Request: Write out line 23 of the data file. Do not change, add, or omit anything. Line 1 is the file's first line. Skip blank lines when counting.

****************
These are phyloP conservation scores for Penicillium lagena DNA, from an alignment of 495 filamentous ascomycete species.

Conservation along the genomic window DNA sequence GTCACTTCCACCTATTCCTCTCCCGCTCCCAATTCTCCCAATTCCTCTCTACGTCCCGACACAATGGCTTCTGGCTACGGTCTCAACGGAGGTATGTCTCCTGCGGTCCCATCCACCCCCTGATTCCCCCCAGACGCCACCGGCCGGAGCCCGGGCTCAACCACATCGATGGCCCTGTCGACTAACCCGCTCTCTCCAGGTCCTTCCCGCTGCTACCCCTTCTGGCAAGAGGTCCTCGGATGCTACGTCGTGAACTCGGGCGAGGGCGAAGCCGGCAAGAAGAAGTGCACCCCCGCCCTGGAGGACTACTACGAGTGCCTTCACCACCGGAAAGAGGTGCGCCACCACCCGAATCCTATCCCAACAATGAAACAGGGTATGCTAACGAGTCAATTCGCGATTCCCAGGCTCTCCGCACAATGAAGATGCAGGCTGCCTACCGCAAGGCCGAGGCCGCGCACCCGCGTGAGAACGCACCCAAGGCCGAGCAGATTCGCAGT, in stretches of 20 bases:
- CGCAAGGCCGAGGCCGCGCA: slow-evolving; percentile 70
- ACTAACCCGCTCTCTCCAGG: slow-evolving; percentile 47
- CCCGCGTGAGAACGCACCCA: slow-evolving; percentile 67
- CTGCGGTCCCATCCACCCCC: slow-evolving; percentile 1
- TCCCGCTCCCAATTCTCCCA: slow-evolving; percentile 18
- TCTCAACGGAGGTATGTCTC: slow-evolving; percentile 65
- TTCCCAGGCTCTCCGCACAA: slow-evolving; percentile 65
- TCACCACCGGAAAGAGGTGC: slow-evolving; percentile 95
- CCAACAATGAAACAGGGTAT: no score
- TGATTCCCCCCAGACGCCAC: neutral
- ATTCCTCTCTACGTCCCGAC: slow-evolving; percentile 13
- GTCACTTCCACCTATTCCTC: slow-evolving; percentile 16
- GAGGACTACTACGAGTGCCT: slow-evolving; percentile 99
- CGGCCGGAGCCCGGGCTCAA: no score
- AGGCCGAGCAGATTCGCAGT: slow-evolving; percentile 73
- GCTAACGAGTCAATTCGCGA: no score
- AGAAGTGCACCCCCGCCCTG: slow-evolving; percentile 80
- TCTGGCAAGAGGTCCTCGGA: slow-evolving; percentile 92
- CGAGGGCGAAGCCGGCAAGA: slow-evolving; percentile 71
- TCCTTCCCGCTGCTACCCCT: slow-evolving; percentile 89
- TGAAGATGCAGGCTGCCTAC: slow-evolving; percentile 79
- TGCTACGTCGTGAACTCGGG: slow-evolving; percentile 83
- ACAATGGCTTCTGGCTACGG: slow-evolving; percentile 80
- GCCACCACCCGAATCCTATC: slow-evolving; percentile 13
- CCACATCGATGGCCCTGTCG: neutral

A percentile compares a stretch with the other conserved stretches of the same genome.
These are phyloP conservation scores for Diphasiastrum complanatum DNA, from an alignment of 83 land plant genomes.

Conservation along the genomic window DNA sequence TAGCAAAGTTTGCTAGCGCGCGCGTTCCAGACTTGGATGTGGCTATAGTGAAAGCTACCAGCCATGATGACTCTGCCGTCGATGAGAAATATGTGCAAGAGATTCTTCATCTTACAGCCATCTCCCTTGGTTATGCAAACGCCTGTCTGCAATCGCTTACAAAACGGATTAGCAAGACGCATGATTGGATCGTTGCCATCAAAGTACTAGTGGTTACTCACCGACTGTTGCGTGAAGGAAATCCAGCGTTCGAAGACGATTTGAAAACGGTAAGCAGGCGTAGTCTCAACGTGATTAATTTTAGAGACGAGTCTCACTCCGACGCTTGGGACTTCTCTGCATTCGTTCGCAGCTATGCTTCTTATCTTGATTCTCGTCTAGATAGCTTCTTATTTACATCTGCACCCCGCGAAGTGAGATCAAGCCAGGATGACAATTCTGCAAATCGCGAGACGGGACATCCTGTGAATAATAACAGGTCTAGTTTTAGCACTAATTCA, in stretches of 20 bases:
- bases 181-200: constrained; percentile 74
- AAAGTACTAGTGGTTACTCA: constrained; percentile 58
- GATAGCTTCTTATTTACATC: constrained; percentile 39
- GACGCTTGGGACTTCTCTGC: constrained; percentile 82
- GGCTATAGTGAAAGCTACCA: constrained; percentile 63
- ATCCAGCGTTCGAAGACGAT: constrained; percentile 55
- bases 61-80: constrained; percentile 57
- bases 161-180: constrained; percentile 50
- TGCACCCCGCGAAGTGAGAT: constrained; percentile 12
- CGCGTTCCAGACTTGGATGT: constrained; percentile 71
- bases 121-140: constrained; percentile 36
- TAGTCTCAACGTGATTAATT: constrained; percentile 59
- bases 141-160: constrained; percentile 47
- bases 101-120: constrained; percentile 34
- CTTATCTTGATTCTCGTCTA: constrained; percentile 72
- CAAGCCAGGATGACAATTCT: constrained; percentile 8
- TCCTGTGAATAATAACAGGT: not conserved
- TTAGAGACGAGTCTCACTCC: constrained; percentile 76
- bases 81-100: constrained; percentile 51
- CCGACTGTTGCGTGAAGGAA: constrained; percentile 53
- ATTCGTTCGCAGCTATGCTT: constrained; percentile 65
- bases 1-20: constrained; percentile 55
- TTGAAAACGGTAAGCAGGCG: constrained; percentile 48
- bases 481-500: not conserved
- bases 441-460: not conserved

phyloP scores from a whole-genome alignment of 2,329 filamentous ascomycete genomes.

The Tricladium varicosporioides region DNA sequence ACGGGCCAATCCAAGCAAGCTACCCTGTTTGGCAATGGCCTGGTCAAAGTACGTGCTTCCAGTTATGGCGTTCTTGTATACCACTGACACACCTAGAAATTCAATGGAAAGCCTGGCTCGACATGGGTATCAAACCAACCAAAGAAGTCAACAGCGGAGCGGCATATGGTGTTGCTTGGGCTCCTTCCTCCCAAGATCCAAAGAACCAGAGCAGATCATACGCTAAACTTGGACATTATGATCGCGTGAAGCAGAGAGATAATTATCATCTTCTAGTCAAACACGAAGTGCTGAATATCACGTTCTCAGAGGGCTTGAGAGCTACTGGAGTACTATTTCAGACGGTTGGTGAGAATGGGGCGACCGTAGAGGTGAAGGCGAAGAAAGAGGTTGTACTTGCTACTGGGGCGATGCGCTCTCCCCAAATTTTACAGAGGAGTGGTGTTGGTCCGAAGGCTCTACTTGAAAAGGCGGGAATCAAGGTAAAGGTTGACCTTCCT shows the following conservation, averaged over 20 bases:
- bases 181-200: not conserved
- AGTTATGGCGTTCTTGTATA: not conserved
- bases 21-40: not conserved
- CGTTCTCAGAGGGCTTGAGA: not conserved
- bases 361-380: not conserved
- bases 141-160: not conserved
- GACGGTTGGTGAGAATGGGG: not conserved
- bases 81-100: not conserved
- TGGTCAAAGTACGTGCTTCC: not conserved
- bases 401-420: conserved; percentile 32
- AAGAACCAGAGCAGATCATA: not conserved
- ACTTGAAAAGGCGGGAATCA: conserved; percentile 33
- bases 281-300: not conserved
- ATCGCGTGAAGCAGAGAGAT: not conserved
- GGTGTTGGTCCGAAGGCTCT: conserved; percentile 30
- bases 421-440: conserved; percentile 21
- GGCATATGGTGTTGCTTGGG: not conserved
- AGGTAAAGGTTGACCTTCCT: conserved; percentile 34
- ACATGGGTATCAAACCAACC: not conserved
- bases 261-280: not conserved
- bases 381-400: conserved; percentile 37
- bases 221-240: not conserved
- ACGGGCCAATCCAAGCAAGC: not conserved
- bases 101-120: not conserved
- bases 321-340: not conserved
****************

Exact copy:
- TGAAGATGCAGGCTGCCTAC: slow-evolving; percentile 79